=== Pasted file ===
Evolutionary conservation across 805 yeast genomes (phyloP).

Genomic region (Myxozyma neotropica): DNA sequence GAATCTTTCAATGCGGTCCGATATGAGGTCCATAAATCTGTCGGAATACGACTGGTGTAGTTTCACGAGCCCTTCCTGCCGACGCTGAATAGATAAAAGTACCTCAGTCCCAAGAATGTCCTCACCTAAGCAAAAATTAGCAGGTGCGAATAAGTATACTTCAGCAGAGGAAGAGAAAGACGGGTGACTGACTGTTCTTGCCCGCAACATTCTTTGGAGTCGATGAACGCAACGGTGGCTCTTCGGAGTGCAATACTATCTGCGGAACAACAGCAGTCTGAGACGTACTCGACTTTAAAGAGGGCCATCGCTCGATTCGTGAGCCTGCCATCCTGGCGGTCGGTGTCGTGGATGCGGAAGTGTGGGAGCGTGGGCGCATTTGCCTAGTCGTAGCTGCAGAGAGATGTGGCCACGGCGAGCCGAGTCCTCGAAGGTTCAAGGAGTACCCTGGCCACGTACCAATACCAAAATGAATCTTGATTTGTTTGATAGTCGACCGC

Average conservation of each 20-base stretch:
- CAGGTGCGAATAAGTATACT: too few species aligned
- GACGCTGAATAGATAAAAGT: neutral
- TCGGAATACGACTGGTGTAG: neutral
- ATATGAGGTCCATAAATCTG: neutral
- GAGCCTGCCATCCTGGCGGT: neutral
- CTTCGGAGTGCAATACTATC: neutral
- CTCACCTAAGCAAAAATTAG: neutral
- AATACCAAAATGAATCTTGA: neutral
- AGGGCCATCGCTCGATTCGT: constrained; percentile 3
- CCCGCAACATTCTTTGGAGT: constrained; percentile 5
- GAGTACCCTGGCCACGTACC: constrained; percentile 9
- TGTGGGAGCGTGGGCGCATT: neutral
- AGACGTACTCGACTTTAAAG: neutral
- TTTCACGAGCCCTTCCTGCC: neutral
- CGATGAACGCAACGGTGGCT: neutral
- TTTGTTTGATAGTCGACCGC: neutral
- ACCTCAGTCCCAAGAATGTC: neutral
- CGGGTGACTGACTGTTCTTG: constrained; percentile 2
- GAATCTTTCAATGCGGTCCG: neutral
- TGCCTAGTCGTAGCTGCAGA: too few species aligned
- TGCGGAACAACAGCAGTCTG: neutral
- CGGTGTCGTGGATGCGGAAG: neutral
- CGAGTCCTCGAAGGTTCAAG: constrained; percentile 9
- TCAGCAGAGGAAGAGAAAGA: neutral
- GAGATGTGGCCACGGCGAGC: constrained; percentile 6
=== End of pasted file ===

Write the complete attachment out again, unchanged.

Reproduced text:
Evolutionary conservation across 805 yeast genomes (phyloP).

Genomic region (Myxozyma neotropica): DNA sequence GAATCTTTCAATGCGGTCCGATATGAGGTCCATAAATCTGTCGGAATACGACTGGTGTAGTTTCACGAGCCCTTCCTGCCGACGCTGAATAGATAAAAGTACCTCAGTCCCAAGAATGTCCTCACCTAAGCAAAAATTAGCAGGTGCGAATAAGTATACTTCAGCAGAGGAAGAGAAAGACGGGTGACTGACTGTTCTTGCCCGCAACATTCTTTGGAGTCGATGAACGCAACGGTGGCTCTTCGGAGTGCAATACTATCTGCGGAACAACAGCAGTCTGAGACGTACTCGACTTTAAAGAGGGCCATCGCTCGATTCGTGAGCCTGCCATCCTGGCGGTCGGTGTCGTGGATGCGGAAGTGTGGGAGCGTGGGCGCATTTGCCTAGTCGTAGCTGCAGAGAGATGTGGCCACGGCGAGCCGAGTCCTCGAAGGTTCAAGGAGTACCCTGGCCACGTACCAATACCAAAATGAATCTTGATTTGTTTGATAGTCGACCGC

Average conservation of each 20-base stretch:
- CAGGTGCGAATAAGTATACT: too few species aligned
- GACGCTGAATAGATAAAAGT: neutral
- TCGGAATACGACTGGTGTAG: neutral
- ATATGAGGTCCATAAATCTG: neutral
- GAGCCTGCCATCCTGGCGGT: neutral
- CTTCGGAGTGCAATACTATC: neutral
- CTCACCTAAGCAAAAATTAG: neutral
- AATACCAAAATGAATCTTGA: neutral
- AGGGCCATCGCTCGATTCGT: constrained; percentile 3
- CCCGCAACATTCTTTGGAGT: constrained; percentile 5
- GAGTACCCTGGCCACGTACC: constrained; percentile 9
- TGTGGGAGCGTGGGCGCATT: neutral
- AGACGTACTCGACTTTAAAG: neutral
- TTTCACGAGCCCTTCCTGCC: neutral
- CGATGAACGCAACGGTGGCT: neutral
- TTTGTTTGATAGTCGACCGC: neutral
- ACCTCAGTCCCAAGAATGTC: neutral
- CGGGTGACTGACTGTTCTTG: constrained; percentile 2
- GAATCTTTCAATGCGGTCCG: neutral
- TGCCTAGTCGTAGCTGCAGA: too few species aligned
- TGCGGAACAACAGCAGTCTG: neutral
- CGGTGTCGTGGATGCGGAAG: neutral
- CGAGTCCTCGAAGGTTCAAG: constrained; percentile 9
- TCAGCAGAGGAAGAGAAAGA: neutral
- GAGATGTGGCCACGGCGAGC: constrained; percentile 6